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  #55  
Old 06-06-2009, 06:47:34 PM
Don Naismith Don Naismith is offline
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Default Re: The Great Ethanol Scam

Small engine manufactures won't warrantee engines run on fuel containing greater than 10% ethanol and methanol is not to be used. The 10% ethanol limit is currently mandated by the government.

From the original article it appears some of the fuels tested from cars with damaged engines had greater than 10% ethanol. Sounds like a quality control problem.

Then again who has the $$$ to take on big oil for reimbursement of a repair bill?
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  #56  
Old 06-07-2009, 10:45:11 PM
Bill Sherlock Bill Sherlock is offline
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Default Re: The Great Ethanol Scam

Decided to fire up my main lawnmower today for the first time since about last September. It's been sitting outside with the gas tank about half full of regular (non ethanol) gas which had Briggs & Stratton Fresh Start added to the jerry can that I keep my lawnmower/rototiller gas in.

Before attempting to start the mower I removed the bowl from the carburetor to compare it to the one on the Briggs Intek engine with the ethanol gas that I took apart last week as mentioned earlier in this thread. The bowl was as clean as a whistle with no sign of water damage or white corrosion and the gas that drained from the bowl even ignited!! Imagine that, what a concept!!

Bill
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  #57  
Old 06-12-2009, 10:53:15 PM
mrxlh mrxlh is offline
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Default Re: The Great Ethanol Scam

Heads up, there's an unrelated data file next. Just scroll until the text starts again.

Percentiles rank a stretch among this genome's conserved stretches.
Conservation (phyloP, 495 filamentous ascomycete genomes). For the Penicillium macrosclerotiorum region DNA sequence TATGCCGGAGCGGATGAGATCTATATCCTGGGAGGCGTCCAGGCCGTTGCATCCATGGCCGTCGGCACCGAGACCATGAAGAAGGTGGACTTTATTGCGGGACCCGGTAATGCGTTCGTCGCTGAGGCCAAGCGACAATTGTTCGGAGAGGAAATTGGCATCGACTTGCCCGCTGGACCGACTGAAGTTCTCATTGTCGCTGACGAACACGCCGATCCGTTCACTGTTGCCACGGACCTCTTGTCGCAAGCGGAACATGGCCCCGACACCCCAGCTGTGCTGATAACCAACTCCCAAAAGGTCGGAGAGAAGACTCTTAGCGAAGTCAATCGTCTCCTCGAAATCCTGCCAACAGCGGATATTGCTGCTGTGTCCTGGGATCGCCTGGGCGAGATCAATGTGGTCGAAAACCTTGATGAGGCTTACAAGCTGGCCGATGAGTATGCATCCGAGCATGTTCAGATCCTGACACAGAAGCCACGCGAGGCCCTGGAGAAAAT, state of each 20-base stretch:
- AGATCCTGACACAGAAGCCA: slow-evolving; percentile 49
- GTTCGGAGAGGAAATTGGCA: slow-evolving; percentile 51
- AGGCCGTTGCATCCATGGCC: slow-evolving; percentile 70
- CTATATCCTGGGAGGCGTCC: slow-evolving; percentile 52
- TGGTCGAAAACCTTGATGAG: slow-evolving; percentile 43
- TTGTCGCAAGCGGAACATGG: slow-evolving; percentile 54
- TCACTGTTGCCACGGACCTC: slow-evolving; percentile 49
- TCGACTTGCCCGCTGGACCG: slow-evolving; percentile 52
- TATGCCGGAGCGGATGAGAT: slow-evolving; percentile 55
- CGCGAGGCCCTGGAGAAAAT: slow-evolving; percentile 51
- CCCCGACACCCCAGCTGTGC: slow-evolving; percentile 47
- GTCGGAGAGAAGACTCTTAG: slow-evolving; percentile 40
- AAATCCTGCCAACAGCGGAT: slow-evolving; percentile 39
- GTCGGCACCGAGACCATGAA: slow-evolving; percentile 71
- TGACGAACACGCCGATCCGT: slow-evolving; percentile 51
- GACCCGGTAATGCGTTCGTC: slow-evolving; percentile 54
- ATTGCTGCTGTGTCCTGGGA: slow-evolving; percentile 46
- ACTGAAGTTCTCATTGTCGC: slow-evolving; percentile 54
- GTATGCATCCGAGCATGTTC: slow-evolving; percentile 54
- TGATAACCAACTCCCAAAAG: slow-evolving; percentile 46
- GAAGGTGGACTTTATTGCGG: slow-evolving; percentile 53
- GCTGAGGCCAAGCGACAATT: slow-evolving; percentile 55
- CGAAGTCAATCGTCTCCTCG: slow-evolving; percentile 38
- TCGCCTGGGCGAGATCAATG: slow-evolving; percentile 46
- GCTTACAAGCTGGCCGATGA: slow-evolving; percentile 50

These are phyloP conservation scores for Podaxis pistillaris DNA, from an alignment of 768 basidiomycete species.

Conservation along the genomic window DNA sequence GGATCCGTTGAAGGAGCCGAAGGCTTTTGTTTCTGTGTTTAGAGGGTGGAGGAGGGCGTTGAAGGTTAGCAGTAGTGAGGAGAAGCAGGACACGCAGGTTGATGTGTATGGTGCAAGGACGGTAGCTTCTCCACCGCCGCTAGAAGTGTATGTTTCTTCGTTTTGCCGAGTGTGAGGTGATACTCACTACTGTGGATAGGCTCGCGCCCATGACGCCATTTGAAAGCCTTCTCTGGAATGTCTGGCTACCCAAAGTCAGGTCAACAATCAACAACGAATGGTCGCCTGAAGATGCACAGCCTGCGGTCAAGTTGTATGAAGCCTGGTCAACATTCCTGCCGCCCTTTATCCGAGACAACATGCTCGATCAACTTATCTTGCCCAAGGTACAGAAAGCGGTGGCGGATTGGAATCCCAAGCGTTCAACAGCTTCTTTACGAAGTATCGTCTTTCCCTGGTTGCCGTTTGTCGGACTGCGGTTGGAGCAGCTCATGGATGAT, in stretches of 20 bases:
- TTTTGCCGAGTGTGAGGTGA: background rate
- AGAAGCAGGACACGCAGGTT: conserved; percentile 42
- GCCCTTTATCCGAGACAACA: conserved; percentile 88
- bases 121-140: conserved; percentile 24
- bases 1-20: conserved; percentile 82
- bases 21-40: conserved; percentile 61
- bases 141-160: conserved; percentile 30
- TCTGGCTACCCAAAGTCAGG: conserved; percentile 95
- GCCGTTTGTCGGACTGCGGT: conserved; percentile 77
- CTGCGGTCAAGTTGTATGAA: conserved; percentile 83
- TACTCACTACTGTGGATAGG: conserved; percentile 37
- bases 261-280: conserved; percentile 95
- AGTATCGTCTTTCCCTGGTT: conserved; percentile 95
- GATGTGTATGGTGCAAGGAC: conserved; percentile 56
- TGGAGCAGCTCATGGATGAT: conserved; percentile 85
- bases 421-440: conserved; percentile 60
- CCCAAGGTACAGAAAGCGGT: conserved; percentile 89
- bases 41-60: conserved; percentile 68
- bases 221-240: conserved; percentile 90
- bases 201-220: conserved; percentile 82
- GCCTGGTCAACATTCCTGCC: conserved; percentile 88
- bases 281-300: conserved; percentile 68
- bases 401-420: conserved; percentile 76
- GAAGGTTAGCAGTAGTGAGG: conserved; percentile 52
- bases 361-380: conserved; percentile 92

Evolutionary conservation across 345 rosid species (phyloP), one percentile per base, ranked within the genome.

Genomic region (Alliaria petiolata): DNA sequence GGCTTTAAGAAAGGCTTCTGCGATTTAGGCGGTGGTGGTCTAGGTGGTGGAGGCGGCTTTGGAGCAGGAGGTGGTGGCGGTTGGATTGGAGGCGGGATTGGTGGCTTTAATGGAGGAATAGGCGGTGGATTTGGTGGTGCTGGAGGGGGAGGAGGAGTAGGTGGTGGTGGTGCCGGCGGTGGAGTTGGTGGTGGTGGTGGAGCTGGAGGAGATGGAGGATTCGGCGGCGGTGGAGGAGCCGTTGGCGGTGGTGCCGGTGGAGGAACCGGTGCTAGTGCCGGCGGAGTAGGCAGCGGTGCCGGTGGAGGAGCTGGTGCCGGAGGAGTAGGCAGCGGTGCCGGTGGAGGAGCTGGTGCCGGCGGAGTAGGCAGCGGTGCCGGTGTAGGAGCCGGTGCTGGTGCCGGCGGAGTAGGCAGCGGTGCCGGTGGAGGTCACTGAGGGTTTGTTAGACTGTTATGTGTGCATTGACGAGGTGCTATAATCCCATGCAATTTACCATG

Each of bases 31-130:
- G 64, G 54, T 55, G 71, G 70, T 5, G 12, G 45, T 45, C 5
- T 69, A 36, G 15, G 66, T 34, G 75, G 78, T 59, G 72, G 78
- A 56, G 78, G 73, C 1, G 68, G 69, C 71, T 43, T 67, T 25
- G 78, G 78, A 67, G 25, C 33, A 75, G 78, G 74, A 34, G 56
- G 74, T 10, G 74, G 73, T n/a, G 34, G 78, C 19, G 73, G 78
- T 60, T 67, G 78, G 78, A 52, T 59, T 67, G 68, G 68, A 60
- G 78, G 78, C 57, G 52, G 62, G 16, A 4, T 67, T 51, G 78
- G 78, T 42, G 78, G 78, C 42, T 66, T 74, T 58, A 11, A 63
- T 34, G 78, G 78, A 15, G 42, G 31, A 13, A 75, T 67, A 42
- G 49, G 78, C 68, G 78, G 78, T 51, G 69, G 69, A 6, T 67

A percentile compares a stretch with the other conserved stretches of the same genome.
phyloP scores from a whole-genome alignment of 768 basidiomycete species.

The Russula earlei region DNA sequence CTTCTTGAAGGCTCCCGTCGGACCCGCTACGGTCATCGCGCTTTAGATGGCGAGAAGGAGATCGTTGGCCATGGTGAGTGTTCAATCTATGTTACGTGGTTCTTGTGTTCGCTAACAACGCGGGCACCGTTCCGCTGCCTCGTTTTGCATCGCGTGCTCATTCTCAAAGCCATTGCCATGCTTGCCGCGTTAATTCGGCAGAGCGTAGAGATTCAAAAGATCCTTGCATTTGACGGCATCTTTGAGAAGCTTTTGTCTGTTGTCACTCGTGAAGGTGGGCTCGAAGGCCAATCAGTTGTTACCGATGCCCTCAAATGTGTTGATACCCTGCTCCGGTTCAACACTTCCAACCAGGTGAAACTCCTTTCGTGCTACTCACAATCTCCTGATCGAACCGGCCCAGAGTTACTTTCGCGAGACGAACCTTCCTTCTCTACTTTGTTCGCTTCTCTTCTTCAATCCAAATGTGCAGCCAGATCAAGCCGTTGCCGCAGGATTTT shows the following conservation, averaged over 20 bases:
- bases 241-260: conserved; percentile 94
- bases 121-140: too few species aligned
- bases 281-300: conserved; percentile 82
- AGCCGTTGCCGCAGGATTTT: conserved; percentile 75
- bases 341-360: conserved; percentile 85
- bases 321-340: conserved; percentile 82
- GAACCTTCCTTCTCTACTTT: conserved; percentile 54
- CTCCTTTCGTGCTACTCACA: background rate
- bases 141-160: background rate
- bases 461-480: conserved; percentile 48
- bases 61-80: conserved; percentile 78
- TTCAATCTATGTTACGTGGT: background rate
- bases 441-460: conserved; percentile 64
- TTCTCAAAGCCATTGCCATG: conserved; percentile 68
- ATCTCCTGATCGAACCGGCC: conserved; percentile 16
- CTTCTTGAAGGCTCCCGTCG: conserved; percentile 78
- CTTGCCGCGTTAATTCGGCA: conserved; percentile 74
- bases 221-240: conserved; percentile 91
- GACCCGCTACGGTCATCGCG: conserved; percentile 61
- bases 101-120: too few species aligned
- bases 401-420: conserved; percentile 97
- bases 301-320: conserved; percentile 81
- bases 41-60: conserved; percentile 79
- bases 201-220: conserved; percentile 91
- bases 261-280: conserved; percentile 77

Ethanol is a scam. It is not a green energy. It takes 6 units of energy to produce 1 unit of ethanol energy. The biggest flop is that the government is proping it up. Subsudies to the farmers to not grow crops and tax breaks to ethanol blenders to make it compete with gasoline. Bio diesel is much the same way. It has to have a $1 per gallon blending credit to compete head to head with petroleum diesel fuel. The problem with hydrocarbons is it is non replaceable. You cannot make fertilizer and other needed farming chemicals from corn or soybeans. Plus the nat gas or electricity needed to convert both products.
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  #58  
Old 06-13-2009, 02:27:33 AM
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Default Re: The Great Ethanol Scam

Petroleum is a renewable energy source - just not a very quickly renewable one. It is just millions of years of dead plants and animals. It is not like animals and plants stopped dying and decaying/leeching into the ground, its just that we happen to be using them up quicker then they can naturally be replenished.